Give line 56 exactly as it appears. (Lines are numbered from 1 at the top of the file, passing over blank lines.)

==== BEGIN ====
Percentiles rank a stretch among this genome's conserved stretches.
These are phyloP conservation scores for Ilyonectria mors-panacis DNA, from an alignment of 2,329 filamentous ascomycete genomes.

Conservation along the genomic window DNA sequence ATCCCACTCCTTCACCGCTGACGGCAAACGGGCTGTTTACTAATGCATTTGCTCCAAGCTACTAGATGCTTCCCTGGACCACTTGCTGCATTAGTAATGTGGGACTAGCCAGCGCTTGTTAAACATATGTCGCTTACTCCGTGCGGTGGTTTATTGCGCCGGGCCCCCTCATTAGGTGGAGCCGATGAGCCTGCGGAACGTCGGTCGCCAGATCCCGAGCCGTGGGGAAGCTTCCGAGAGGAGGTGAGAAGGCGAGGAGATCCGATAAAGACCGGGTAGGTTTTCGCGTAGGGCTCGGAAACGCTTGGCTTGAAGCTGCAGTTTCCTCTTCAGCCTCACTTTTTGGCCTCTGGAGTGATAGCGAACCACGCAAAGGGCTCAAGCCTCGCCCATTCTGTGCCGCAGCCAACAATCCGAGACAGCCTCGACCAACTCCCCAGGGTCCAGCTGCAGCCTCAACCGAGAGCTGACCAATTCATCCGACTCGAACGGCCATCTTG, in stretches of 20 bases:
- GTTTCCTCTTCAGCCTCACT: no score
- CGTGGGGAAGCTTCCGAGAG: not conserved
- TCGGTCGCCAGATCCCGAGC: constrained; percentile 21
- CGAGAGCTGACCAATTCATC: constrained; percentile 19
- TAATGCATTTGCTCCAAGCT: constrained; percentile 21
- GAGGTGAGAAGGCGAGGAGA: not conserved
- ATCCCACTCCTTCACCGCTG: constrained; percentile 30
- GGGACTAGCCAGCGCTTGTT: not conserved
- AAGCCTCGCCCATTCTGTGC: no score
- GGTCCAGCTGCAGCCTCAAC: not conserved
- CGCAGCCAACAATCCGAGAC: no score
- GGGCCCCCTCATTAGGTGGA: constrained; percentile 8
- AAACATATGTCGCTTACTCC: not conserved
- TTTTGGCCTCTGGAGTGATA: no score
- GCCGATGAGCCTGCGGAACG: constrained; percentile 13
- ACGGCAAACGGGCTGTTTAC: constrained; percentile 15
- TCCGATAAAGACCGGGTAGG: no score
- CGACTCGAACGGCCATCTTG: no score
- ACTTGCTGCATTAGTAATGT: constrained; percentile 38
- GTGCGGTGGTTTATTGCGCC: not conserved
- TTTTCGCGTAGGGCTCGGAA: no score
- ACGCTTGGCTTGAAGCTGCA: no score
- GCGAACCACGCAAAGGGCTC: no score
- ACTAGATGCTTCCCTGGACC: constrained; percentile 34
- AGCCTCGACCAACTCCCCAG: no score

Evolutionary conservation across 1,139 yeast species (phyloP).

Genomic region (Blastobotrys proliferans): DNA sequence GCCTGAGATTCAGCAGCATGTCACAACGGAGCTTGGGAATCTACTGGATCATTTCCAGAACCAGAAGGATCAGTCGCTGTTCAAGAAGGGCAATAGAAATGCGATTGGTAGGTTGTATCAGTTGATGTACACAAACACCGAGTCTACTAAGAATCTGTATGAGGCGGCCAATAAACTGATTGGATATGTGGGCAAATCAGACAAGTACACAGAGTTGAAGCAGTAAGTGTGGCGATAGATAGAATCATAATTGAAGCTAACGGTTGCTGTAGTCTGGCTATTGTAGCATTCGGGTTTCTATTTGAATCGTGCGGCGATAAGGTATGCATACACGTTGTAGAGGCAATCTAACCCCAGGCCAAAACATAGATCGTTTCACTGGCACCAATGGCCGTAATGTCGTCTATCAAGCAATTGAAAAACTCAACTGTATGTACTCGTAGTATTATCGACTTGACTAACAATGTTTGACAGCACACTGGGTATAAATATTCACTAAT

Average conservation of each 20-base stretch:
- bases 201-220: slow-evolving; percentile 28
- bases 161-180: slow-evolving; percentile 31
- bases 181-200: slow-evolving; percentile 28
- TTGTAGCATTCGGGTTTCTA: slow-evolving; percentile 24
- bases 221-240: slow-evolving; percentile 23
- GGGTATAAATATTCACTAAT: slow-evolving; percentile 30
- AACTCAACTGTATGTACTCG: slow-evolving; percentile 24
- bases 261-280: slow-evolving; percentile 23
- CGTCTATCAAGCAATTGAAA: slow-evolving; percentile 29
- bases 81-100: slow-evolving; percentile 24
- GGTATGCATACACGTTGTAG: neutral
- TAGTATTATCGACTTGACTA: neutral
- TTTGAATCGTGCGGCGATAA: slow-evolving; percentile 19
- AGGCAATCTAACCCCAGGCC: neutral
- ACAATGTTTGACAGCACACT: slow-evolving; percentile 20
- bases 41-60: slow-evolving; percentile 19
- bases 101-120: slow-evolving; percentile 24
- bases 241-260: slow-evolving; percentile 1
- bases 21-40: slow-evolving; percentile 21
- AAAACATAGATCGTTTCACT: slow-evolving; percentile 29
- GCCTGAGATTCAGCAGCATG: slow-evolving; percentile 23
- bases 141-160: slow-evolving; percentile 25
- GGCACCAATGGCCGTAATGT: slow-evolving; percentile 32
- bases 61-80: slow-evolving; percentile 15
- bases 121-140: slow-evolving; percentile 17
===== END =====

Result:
- bases 121-140: slow-evolving; percentile 17